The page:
Honestly the part of this that most intrigues me is the suggestion that LFL acquired the rights and made them official. I wouldn't be surprised if LFL found out about them and sued to get the rights to them, being a usage of their intellectual property. But for them to be "official" in the sense of officially endorsed, rather than just owned, you'd imagine they'd have continued publishing them; I'd be curious if they had. And it's not like there's any evidence of their being taken into account in any official publications, added to the Holocron, or otherwise considered canon. Characterizing them as official might be a stretch. But it's an intriguing prospect to see them anyway (and if they can fit comfortably inside canon, there's nothing to stop fans from adding them to their personal canon at this point).

    I'd be very excited to see these translations, though; they certainly sound like some quality pulp.
     
  3. Vthuil

    Vthuil Force Ghost star 5

    Registered:
    Jan 3, 2013
    These have been one of the most fascinating bits of Star Wars trivia to me ever since I found out about them. I'll be very interested to see what comes of this.
     
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  4. Darth Fandom

    Darth Fandom Jedi Padawan star 1

    Registered:
    Oct 14, 2019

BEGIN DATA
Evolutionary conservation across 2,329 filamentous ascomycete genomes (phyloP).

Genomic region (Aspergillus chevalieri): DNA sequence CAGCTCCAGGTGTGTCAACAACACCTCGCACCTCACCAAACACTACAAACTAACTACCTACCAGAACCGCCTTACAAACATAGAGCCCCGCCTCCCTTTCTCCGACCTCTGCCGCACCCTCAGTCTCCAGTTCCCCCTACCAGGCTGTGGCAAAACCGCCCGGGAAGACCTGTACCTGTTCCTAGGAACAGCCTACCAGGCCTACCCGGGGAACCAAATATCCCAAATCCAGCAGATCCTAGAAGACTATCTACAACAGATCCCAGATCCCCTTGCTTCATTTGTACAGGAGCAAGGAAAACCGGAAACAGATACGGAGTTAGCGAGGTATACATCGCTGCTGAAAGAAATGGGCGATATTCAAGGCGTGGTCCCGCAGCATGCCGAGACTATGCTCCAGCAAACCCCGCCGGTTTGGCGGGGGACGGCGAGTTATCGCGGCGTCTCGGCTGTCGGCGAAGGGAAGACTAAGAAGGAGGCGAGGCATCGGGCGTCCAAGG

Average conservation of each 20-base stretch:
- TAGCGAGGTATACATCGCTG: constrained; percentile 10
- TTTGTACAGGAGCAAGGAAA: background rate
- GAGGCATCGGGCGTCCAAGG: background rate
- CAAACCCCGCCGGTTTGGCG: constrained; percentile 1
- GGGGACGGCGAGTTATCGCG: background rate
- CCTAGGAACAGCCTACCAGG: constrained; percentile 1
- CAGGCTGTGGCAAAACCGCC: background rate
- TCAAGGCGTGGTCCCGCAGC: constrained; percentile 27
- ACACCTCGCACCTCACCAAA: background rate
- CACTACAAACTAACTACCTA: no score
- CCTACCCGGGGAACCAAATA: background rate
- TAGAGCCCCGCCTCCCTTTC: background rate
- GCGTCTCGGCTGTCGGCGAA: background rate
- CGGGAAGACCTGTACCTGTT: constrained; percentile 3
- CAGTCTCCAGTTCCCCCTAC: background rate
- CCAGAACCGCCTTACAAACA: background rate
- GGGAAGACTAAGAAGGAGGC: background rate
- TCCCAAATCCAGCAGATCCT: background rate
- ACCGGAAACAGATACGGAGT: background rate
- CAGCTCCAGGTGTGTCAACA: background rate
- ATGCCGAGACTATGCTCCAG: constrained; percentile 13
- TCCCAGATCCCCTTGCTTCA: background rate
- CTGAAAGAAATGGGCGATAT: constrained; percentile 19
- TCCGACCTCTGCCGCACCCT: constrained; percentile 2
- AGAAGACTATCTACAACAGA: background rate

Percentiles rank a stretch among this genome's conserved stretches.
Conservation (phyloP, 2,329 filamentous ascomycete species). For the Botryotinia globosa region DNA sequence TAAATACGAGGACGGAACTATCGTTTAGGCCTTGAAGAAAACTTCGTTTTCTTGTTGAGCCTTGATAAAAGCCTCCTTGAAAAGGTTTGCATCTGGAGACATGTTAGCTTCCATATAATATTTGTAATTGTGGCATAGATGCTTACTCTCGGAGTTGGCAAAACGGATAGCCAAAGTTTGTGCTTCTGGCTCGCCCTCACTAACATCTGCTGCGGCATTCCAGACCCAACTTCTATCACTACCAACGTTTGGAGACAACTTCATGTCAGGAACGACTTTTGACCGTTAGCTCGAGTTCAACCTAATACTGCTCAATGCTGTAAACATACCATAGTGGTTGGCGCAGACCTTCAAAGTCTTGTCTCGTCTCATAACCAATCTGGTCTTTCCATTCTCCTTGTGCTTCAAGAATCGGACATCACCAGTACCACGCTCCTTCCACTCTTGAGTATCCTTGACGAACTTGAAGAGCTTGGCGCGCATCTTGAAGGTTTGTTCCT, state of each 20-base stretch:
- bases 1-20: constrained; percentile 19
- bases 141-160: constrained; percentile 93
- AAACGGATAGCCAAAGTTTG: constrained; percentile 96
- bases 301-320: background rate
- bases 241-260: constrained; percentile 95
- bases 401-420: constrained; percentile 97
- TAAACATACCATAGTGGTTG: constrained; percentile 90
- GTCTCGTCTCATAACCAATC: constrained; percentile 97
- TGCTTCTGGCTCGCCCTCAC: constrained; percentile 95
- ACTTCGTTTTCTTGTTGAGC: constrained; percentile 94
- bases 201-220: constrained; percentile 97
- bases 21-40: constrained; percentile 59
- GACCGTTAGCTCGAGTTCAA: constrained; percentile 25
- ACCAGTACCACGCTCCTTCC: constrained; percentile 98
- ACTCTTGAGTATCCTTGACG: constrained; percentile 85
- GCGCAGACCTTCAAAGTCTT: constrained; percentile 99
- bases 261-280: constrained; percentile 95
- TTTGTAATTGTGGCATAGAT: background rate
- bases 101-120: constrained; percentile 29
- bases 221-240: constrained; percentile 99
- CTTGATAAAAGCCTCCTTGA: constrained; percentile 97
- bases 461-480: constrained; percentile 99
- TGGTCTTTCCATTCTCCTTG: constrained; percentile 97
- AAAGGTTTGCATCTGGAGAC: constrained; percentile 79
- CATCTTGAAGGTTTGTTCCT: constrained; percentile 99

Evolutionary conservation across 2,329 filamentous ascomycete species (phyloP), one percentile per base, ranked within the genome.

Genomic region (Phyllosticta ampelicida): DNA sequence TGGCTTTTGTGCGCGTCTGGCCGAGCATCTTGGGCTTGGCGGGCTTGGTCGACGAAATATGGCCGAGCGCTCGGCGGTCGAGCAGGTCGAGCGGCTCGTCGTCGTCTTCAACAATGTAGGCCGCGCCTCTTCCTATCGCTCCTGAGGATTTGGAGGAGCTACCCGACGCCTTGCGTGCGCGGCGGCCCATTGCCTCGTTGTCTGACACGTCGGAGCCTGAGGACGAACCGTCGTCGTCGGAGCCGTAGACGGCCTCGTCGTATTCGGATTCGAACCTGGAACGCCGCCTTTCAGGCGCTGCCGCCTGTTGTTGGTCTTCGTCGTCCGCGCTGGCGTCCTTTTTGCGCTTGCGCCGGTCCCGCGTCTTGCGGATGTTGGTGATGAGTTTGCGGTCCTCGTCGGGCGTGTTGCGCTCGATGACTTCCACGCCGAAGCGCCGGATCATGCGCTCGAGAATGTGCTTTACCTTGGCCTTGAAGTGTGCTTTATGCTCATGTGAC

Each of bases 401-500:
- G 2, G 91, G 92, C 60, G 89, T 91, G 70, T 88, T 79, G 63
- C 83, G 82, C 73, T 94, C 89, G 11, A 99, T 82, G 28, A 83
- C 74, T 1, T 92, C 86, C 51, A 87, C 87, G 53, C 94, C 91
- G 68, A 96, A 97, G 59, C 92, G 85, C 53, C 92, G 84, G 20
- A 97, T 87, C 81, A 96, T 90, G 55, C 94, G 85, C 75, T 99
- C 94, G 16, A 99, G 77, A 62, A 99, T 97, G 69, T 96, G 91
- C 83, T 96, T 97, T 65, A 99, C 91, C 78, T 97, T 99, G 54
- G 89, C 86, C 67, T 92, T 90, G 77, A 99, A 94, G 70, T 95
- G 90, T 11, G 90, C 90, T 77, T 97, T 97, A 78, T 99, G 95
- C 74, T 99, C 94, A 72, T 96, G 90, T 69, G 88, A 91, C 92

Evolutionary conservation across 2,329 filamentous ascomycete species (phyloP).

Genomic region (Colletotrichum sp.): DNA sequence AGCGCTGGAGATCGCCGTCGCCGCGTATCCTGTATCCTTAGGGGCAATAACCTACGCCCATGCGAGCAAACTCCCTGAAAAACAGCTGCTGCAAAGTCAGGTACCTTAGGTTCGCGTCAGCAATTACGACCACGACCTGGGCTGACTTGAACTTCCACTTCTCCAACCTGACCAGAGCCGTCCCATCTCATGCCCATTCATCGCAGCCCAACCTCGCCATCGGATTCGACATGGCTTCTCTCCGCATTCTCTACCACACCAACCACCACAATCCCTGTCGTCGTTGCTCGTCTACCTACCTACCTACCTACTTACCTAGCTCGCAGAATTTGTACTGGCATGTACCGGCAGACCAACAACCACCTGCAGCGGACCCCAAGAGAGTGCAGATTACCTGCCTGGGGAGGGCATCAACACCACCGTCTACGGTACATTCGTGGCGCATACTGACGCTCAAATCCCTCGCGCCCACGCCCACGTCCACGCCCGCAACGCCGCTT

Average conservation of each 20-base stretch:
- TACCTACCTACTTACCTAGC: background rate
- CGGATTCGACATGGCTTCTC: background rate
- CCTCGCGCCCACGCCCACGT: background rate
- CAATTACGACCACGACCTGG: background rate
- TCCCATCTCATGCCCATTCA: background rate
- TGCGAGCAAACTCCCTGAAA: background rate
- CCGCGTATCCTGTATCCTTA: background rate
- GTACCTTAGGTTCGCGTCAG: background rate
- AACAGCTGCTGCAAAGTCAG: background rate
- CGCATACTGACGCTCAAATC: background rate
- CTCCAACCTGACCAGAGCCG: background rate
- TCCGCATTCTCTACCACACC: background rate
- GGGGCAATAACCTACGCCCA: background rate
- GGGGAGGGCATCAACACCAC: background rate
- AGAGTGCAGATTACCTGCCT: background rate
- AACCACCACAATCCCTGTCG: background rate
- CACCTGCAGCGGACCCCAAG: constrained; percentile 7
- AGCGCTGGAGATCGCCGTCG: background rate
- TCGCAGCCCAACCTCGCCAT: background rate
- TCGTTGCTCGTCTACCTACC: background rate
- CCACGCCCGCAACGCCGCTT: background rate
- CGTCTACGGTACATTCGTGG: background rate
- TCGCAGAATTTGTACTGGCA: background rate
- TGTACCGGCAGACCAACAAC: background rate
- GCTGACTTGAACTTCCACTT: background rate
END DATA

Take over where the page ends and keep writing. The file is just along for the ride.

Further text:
Okay, here's some stuff I found about Valhalla, the original publishers of these books. I thought it might be kind of interesting to put some info here about the original publishers. So, I've found out that they had quite a few contracts. Not only did they publish Star Wars novels, they also published some of those Bantam Indiana Jones books, as well as some Alien and Predator novels. But anyway, they actually did quite a few Star Wars novels. There's a list of them (including the unofficial Han ones that good old Joe is working on translating) which you can find here, on the Hungarian Star Wars wiki. So, yesterday I found a website which had a list of all of Valhalla's books. If you want to see the list, click here. It looks like not only did they publish some of the novels, they also published Bill Smith's Star Wars: The Roleplaying Game. The entry is over here. As Valhalla went along, they started publishing their Star Wars side-series, which began with Book 0. Book 0 is Splinter of the Mind's Eye, by Alan Dean Foster. This side-series published all of the Del Rey novels. Books 1-3 were Brian Daley's The Han Solo Adventures, and were collected in an omnibus like the original Del Rey prints. Finally, Books 4-7 were the fakes. The interior copyright sections stated that the English editions were published by "Pendragon Books," which was another name for Valhalla. Then Lucasfilm found out about the books, and to make sure that they never saw publication again, they bought the rights. However, Mr. Dale Avery, who had been making most of the fake books, went along and wrote this: